When newly out Arizona state senator Steve Gallardo went into a closed-door meeting with members of his Democratic caucus Tuesday, he didn't expect a colleague to launch a bizarre, ill-fated attempt to remove the 12-year Senate veteran from his post as minority whip.
But that's exactly what happened, according to a Tuesday report from the Arizona Capitol Times. In a private meeting fellow democratic lawmakers, Gallardo says Sen. Olivia Cajero Bedford questioned his integrity — implying that the senator's recent decision to publicly discuss his sexual orientation for the first time in the wake of Arizona's nearly passed "license to discriminate" bill was proof that he'd been lying about who he was.
"She said that I should be more gay and she questioned my integrity," Gallardo told the Capitol Times Tuesday. "She said she was glad I came out [of the closet], but that I should be more gay. I’m more offended that she questioned my integrity."
The Capitol Times spoke with Cajero Bedford, who dismissed her instructions to "act more gay" as an attempt at humor. Her questioning Gallardo's integrity was about his intention to maintain his role as minority whip while also running for a soon-to-be-vacated seat to represent Arizona's Seventh Congressional District in Washington, D.C.
But she did admit that she perceived Gallardo's recent coming-out as a matter of honesty. "Why was he hiding it?" she asked. "It wouldn’t have made any difference."
In an exclusive statement to The Advocate, Gallardo rejected the claim that he was being dishonest by not coming out sooner. Notably, Gallardo has said in other venues that he did not come out to his family members until he was in his mid-20s.
"I have never lied about being gay," Gallardo tells The Advocate. "Everyone close to me, family, friends even the press, knew my sexual orientation. It was never an issue before SB 1062. Those who would deny basic constitutional and human rights to individuals based on sexual orientation are the ones who made this an issue."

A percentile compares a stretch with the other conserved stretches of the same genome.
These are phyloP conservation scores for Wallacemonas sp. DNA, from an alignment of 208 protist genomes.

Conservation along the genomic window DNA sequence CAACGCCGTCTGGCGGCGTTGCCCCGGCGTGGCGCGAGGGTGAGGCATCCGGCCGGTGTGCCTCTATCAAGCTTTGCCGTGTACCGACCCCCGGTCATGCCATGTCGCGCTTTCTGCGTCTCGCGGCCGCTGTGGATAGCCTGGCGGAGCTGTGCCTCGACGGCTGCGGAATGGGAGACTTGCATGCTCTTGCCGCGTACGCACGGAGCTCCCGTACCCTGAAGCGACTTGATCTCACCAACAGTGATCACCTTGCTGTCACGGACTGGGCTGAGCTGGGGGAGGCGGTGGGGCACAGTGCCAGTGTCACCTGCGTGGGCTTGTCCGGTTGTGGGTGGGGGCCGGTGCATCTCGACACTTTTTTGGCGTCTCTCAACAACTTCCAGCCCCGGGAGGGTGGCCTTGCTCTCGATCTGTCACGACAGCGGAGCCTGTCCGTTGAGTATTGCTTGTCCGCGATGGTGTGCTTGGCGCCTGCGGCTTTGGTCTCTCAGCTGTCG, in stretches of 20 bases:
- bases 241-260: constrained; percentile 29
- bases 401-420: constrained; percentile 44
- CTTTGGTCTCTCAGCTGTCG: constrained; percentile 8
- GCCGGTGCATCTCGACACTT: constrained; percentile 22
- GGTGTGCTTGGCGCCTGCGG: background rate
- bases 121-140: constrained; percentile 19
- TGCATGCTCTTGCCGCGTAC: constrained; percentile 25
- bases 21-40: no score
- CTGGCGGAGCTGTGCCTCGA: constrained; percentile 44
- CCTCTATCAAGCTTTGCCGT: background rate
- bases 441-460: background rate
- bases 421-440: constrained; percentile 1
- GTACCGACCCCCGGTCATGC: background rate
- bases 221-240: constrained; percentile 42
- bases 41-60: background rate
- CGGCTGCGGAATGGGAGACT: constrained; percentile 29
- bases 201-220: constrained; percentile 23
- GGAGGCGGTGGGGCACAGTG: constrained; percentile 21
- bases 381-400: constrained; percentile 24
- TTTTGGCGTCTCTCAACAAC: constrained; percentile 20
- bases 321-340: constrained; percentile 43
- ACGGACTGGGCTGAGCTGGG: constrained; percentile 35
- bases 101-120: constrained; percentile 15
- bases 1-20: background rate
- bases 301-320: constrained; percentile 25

Gallardo also dismissed the implication that his coming-out was timed with his congressional campaign, affirming that he was motivated to go public about his orientation in response to Arizona's Senate Bill 1062, which would have allowed businesses and individuals to refuse service to anyone based on the business owner or individual's sincerely held religious beliefs. After nationwide outcry — and a threat from the NFL that it would relocate the 2014 Super Bowl out of Arizona if the law passed — Republican governor Jan Brewer vetoed the bill, declaring it "pointless."
"The controversy over SB1062 helped me realize it was time to let people know about me because it was the right thing to do," Gallardo said. "As my record in the legislature shows, I have been a champion of all human rights issues. I am proud to say I am the voice in the legislature pushing for LGBTQ rights.
"It is time that people focus on my record of speaking for those who have no voice, and making government more responsive to the needs of Arizona’s hardworking families rather than my sexual orientation. I am a proud American who also happens to be gay."
Gallardo is running for the congressional seat being vacated by Democrat Ed Pastor, who announced his retirement last month. If elected, Gallardo would be the first openly LGBT Latino person to serve in the U.S. Congress.